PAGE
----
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Woman drains ex’s retirement account

By Barbara Whelehan · Bankrate.com
Friday, December 7, 2012
Posted: 5 pm ET

Divorce is a tough experience, but such hardship doesn't cut you any slack if you don't stay on top of your retirement paperwork, as one poor fellow discovered.

Imagine this scenario: After 11 years of marriage, you and your spouse call it quits and you move out of the house. After you leave, a letter from your former employer is delivered to the house that your ex now resides in. The envelope is clearly marked: "To be opened by addressee only." Your ex opens it and discovers there's a new procedure in place to access your retirement funds online. After following the procedures, your ex drains the account in four months.

This happened to William Foster of Tulsa, Okla. He lost $42,126.38 altogether -- and didn't even find out about it until January of the following year, when he received a tax form from the plan provider reporting a distribution of that amount. Foster sent a letter to his former employer's plan administrator, "claiming potential fraud, as I did not request withdrawal from my plan and I did not authorize any disbursement from this plan," according to court documents.

The 10th U.S. Circuit Court of Appeals concurred with a district court's ruling that the plan was not at fault because it doesn't have to insure against wrongful actions by third parties, according to PlanSponsor.com. The court found that the plan isn't under any obligation to pay the benefits twice "because of William Foster's failure to comply with his obligations to ensure the plan had his correct address," according to the report.

Foster neglected to notify his former employer, where he hadn't worked for the previous six years, of his change of address. And now he's out 42 grand.

From the PlanSponsor article by Rebecca Moore:

The court found that the employer and plan did nothing wrong. The decision to process account withdrawals was based on receipt of a procedurally sound request. According to the court's opinion, Foster was fully informed of how the plan would allow him access to his money, and that someone with the correct User ID and PIN would be treated as the legal participant for purposes of processing withdrawals.

Foster failed to notify the plan of his new address until 15 months following his split from his wife. In the meantime, the plan mailed a document to the Foster home describing changes in how participants would access their accounts. It included an explanation of how a User ID created by the participant would replace the Social Security number for identification purposes. Foster's ex-wife received the document and made an online request to put in place a new User ID, which the plan confirmed in April 2005. The following month, she changed the account password, changed the listed permanent address to a post office box and withdrew $4,000 from the account. During the next several months, she drained the account.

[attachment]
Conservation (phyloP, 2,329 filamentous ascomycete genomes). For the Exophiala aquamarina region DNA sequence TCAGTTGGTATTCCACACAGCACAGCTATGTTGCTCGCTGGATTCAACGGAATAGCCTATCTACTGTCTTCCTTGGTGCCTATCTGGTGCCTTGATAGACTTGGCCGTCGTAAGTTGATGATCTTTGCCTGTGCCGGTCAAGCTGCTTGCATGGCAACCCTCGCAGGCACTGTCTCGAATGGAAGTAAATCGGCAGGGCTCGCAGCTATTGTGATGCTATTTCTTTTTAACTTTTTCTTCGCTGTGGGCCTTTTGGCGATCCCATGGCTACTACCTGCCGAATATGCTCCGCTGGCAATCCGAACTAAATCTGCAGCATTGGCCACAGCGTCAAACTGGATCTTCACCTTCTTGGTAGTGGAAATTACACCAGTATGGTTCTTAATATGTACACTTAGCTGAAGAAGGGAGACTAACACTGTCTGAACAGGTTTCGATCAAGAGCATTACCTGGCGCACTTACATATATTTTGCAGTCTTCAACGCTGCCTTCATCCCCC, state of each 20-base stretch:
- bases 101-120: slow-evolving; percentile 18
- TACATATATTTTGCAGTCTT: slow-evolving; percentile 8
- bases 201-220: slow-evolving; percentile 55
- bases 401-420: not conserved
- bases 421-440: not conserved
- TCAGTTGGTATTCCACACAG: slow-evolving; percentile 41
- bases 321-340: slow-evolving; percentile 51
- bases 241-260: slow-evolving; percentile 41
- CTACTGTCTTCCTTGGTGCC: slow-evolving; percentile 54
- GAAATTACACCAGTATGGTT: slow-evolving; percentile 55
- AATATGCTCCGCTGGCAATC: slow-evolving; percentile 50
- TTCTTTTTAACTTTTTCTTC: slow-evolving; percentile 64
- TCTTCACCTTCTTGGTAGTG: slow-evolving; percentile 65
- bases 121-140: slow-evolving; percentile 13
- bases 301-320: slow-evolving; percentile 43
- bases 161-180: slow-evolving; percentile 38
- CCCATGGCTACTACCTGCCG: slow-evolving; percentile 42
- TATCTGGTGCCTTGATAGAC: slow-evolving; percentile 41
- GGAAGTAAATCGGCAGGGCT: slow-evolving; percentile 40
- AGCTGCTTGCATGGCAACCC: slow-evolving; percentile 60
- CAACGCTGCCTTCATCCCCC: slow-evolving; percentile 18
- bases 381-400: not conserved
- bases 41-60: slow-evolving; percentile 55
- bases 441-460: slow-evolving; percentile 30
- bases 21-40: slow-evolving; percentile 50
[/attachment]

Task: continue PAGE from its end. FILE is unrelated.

Anyone is capable of this type of oversight. Let's learn from this poor guy's mistake and stay on top of our retirement planning paperwork, no matter what may be going on in our lives.

What do you think? Should the court have ruled differently? Should the plan provider cough up his money?

***

Follow me on Twitter: BWhelehan.

Correction: A previous version of this post identified the plaintiff as Michael Foster. His name is actually William Foster.

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636 Comments
Gotthumbs
January 15, 2013 at 11:14 pm

The legal approach would be to file a suit against her for theft and have her pay the funds back. I have to imagine that retirement fund distributions were covered in the divorce. She had a moral/ethical/legal obligation to either write 'Not at this address' or forward it. Opening it and the additional steps she took, only justify the decision to divorce her and be rid of that trash. There can be no excuse, and I'm guessing he wasn't behind on any alimony. Funny how stories can have different meaning if you know more facts than what a poor reporter provides.

The other approach will get him a life-time of free room and board, great medical coverage and he won't have to worry about missing his retirement funds.

DAVE
January 15, 2013 at 11:00 pm

THOSE TYPE OF DOCUMENTS SHOULD B SENT BY CERTIFIED MAIL,ONLY THE ADDRESSE CAN RECIEVE IT(NO EXCEPTIONS) ANYBODY COULD HAVE DONE THIS WHO HAD ACCESS TO HIS MAIL. PURE AND SIMPLE CASE OF FRAUD AND IDENITY THEFT. THE EX-WIFE SHOULD BE CHARGED BY THE POSTAL SERVICE AND INS. COMPANY, MADE TO REPAY THE AMOUNT + DAMAGES.

p grut
January 15, 2013 at 10:53 pm

I think someone what be looking at legal problems.

santa barbara
January 15, 2013 at 10:53 pm

Perhaps the divorce court judge will allow him to count the $42,000 as advancement on his alimony payments

Trey
January 15, 2013 at 8:50 pm

The woman should be indicted for fraud. She should be held responsible.

jeff lucas
January 15, 2013 at 7:13 pm

The woman should be charged with identity theft. She should be required to repay the man. The plan provider did nothing wrong. The man needs to take better care of his finances online.

Phil
January 15, 2013 at 7:06 pm

I don't agree with the court at all, and she obviously had to forge his signature, so there is clearly fraud. He should not have received any tax papers from the Plan has he had no constructive receipt of the money. She should be in jail for felony theft.

M.Young
January 15, 2013 at 6:56 pm

Karma will get ya!

Jesse Porraz
January 15, 2013 at 6:53 pm

Whenever I go to Macey's and buy something on my credit card , they ask for I.D. . Couldn't his former employer have extended him this courtesy? The ex should be charged with theft, stealing something that wasn't her's

karen staelens
January 15, 2013 at 6:26 pm

She is nothing more than a common thief I believe someday she will get a just reward